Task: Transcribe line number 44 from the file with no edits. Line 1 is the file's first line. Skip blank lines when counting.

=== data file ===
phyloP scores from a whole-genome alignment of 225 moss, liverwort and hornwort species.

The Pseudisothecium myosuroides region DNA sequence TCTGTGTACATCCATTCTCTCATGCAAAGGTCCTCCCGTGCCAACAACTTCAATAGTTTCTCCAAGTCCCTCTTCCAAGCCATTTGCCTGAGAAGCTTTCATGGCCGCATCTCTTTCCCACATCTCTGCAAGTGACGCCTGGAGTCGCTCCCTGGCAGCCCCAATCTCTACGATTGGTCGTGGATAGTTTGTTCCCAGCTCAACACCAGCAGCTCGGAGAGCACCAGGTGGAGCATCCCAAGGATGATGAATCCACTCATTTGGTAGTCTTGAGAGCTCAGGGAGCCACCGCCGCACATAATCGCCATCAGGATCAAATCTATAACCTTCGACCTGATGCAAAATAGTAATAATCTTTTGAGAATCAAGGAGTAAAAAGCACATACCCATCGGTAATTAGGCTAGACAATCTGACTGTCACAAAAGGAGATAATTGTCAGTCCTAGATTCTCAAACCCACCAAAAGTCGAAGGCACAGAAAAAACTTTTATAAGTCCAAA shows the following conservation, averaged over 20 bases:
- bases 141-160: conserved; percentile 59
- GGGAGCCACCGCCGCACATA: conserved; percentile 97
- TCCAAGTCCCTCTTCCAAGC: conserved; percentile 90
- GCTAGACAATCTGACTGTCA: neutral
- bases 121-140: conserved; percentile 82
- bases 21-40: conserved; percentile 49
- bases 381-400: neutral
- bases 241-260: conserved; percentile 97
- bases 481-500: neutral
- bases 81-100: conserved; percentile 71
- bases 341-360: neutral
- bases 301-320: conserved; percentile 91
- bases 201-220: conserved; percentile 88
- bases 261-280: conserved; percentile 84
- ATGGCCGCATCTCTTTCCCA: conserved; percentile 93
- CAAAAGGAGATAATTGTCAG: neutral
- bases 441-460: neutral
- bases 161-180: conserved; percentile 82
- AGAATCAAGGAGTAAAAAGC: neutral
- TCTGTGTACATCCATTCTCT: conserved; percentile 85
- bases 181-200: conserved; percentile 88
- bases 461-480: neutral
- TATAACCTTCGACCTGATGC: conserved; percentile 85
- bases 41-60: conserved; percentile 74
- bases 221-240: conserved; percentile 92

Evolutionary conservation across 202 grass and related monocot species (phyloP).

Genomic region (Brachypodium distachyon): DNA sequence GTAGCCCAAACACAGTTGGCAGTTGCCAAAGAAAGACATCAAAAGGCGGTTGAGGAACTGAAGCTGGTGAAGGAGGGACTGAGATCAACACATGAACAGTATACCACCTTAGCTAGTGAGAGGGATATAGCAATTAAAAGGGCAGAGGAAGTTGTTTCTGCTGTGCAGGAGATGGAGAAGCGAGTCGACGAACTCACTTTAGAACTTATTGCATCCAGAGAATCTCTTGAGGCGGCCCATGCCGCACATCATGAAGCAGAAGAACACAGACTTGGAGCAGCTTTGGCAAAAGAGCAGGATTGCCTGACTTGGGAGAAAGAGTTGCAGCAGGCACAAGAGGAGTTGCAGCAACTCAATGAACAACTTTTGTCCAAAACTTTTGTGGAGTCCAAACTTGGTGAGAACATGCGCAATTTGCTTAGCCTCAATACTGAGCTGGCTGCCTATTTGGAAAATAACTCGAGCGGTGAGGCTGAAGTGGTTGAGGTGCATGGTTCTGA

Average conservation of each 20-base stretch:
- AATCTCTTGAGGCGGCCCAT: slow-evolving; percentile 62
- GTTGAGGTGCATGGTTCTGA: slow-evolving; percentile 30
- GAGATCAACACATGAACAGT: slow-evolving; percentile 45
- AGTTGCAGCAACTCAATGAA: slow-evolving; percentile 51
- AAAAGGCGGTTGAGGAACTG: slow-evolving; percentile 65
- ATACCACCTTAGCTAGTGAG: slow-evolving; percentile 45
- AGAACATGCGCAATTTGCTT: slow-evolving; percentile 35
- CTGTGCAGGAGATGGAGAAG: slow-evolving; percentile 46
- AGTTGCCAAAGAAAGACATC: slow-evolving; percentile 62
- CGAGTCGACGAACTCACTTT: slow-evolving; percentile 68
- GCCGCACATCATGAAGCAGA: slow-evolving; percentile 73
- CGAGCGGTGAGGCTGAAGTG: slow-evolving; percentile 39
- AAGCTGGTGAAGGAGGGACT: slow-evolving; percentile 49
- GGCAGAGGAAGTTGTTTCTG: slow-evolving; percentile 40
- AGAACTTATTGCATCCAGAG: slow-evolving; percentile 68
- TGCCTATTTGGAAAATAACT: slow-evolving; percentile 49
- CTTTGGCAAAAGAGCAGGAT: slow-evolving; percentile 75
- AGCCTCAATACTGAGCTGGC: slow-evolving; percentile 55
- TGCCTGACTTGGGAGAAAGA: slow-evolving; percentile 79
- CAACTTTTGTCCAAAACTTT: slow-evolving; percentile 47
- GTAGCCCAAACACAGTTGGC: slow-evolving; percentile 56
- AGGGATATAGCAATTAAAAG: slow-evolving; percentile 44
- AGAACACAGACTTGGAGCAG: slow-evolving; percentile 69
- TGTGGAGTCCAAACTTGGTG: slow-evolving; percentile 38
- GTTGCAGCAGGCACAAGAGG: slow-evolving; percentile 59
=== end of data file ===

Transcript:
- GGCAGAGGAAGTTGTTTCTG: slow-evolving; percentile 40